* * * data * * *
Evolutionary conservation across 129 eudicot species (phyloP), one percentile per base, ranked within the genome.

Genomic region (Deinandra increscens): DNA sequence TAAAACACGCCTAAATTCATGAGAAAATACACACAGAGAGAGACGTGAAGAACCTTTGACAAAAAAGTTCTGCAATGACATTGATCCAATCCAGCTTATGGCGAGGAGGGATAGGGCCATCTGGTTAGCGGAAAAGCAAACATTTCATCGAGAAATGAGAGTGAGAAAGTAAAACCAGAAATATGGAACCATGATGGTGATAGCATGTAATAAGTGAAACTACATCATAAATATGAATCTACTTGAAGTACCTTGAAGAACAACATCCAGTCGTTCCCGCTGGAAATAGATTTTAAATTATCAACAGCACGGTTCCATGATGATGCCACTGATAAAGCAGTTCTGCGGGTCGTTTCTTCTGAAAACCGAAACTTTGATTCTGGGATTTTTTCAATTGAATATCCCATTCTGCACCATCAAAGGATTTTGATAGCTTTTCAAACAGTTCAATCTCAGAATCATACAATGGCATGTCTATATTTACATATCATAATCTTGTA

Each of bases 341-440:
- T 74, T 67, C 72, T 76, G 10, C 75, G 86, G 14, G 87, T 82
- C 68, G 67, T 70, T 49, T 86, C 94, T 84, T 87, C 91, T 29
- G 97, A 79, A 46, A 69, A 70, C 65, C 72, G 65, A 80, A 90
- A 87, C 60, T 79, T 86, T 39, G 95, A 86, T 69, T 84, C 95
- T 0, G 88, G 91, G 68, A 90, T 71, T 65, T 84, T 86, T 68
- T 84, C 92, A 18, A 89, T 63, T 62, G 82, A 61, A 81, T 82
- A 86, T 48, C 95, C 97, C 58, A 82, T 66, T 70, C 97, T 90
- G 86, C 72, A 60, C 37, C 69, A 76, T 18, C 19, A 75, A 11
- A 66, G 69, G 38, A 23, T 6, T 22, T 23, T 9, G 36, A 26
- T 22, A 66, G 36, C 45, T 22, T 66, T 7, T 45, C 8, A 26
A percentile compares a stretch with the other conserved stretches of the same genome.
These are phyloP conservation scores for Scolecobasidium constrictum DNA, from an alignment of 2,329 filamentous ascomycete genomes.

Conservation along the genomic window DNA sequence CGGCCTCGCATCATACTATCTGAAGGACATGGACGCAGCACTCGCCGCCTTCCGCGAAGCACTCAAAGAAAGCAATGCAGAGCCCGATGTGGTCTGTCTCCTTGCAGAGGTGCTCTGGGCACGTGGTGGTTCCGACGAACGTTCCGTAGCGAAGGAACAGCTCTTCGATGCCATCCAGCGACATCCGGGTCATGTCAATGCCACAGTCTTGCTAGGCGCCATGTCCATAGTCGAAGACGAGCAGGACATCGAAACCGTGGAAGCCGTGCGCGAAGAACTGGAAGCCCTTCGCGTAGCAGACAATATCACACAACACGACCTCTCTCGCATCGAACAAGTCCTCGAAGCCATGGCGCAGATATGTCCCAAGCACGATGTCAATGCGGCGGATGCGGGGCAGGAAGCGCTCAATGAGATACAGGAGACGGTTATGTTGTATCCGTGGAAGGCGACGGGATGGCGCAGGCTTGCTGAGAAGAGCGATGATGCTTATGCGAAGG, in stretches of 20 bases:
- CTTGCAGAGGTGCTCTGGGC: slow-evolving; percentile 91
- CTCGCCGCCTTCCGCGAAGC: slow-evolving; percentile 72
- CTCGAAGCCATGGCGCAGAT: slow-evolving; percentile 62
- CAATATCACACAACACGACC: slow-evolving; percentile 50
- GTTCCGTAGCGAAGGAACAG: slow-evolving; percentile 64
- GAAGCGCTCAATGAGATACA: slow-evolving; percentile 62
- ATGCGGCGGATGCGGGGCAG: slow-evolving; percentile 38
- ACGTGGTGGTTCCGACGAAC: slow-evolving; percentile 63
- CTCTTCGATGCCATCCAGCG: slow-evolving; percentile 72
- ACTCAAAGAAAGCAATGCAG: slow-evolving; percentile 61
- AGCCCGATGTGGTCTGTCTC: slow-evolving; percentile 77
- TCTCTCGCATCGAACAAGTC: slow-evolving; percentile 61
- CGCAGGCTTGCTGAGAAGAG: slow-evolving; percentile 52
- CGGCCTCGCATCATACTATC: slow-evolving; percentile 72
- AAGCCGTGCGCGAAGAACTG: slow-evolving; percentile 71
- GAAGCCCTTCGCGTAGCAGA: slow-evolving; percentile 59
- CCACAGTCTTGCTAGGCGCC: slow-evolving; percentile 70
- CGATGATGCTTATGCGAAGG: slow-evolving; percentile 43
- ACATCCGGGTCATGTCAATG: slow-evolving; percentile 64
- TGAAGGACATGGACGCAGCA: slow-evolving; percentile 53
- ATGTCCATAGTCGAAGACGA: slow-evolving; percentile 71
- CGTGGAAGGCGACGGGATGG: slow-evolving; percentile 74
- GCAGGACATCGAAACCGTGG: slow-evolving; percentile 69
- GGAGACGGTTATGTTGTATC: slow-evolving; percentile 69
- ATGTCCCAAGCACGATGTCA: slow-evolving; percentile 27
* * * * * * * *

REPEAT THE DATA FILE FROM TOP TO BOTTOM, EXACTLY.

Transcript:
Evolutionary conservation across 129 eudicot species (phyloP), one percentile per base, ranked within the genome.

Genomic region (Deinandra increscens): DNA sequence TAAAACACGCCTAAATTCATGAGAAAATACACACAGAGAGAGACGTGAAGAACCTTTGACAAAAAAGTTCTGCAATGACATTGATCCAATCCAGCTTATGGCGAGGAGGGATAGGGCCATCTGGTTAGCGGAAAAGCAAACATTTCATCGAGAAATGAGAGTGAGAAAGTAAAACCAGAAATATGGAACCATGATGGTGATAGCATGTAATAAGTGAAACTACATCATAAATATGAATCTACTTGAAGTACCTTGAAGAACAACATCCAGTCGTTCCCGCTGGAAATAGATTTTAAATTATCAACAGCACGGTTCCATGATGATGCCACTGATAAAGCAGTTCTGCGGGTCGTTTCTTCTGAAAACCGAAACTTTGATTCTGGGATTTTTTCAATTGAATATCCCATTCTGCACCATCAAAGGATTTTGATAGCTTTTCAAACAGTTCAATCTCAGAATCATACAATGGCATGTCTATATTTACATATCATAATCTTGTA

Each of bases 341-440:
- T 74, T 67, C 72, T 76, G 10, C 75, G 86, G 14, G 87, T 82
- C 68, G 67, T 70, T 49, T 86, C 94, T 84, T 87, C 91, T 29
- G 97, A 79, A 46, A 69, A 70, C 65, C 72, G 65, A 80, A 90
- A 87, C 60, T 79, T 86, T 39, G 95, A 86, T 69, T 84, C 95
- T 0, G 88, G 91, G 68, A 90, T 71, T 65, T 84, T 86, T 68
- T 84, C 92, A 18, A 89, T 63, T 62, G 82, A 61, A 81, T 82
- A 86, T 48, C 95, C 97, C 58, A 82, T 66, T 70, C 97, T 90
- G 86, C 72, A 60, C 37, C 69, A 76, T 18, C 19, A 75, A 11
- A 66, G 69, G 38, A 23, T 6, T 22, T 23, T 9, G 36, A 26
- T 22, A 66, G 36, C 45, T 22, T 66, T 7, T 45, C 8, A 26
A percentile compares a stretch with the other conserved stretches of the same genome.
These are phyloP conservation scores for Scolecobasidium constrictum DNA, from an alignment of 2,329 filamentous ascomycete genomes.

Conservation along the genomic window DNA sequence CGGCCTCGCATCATACTATCTGAAGGACATGGACGCAGCACTCGCCGCCTTCCGCGAAGCACTCAAAGAAAGCAATGCAGAGCCCGATGTGGTCTGTCTCCTTGCAGAGGTGCTCTGGGCACGTGGTGGTTCCGACGAACGTTCCGTAGCGAAGGAACAGCTCTTCGATGCCATCCAGCGACATCCGGGTCATGTCAATGCCACAGTCTTGCTAGGCGCCATGTCCATAGTCGAAGACGAGCAGGACATCGAAACCGTGGAAGCCGTGCGCGAAGAACTGGAAGCCCTTCGCGTAGCAGACAATATCACACAACACGACCTCTCTCGCATCGAACAAGTCCTCGAAGCCATGGCGCAGATATGTCCCAAGCACGATGTCAATGCGGCGGATGCGGGGCAGGAAGCGCTCAATGAGATACAGGAGACGGTTATGTTGTATCCGTGGAAGGCGACGGGATGGCGCAGGCTTGCTGAGAAGAGCGATGATGCTTATGCGAAGG, in stretches of 20 bases:
- CTTGCAGAGGTGCTCTGGGC: slow-evolving; percentile 91
- CTCGCCGCCTTCCGCGAAGC: slow-evolving; percentile 72
- CTCGAAGCCATGGCGCAGAT: slow-evolving; percentile 62
- CAATATCACACAACACGACC: slow-evolving; percentile 50
- GTTCCGTAGCGAAGGAACAG: slow-evolving; percentile 64
- GAAGCGCTCAATGAGATACA: slow-evolving; percentile 62
- ATGCGGCGGATGCGGGGCAG: slow-evolving; percentile 38
- ACGTGGTGGTTCCGACGAAC: slow-evolving; percentile 63
- CTCTTCGATGCCATCCAGCG: slow-evolving; percentile 72
- ACTCAAAGAAAGCAATGCAG: slow-evolving; percentile 61
- AGCCCGATGTGGTCTGTCTC: slow-evolving; percentile 77
- TCTCTCGCATCGAACAAGTC: slow-evolving; percentile 61
- CGCAGGCTTGCTGAGAAGAG: slow-evolving; percentile 52
- CGGCCTCGCATCATACTATC: slow-evolving; percentile 72
- AAGCCGTGCGCGAAGAACTG: slow-evolving; percentile 71
- GAAGCCCTTCGCGTAGCAGA: slow-evolving; percentile 59
- CCACAGTCTTGCTAGGCGCC: slow-evolving; percentile 70
- CGATGATGCTTATGCGAAGG: slow-evolving; percentile 43
- ACATCCGGGTCATGTCAATG: slow-evolving; percentile 64
- TGAAGGACATGGACGCAGCA: slow-evolving; percentile 53
- ATGTCCATAGTCGAAGACGA: slow-evolving; percentile 71
- CGTGGAAGGCGACGGGATGG: slow-evolving; percentile 74
- GCAGGACATCGAAACCGTGG: slow-evolving; percentile 69
- GGAGACGGTTATGTTGTATC: slow-evolving; percentile 69
- ATGTCCCAAGCACGATGTCA: slow-evolving; percentile 27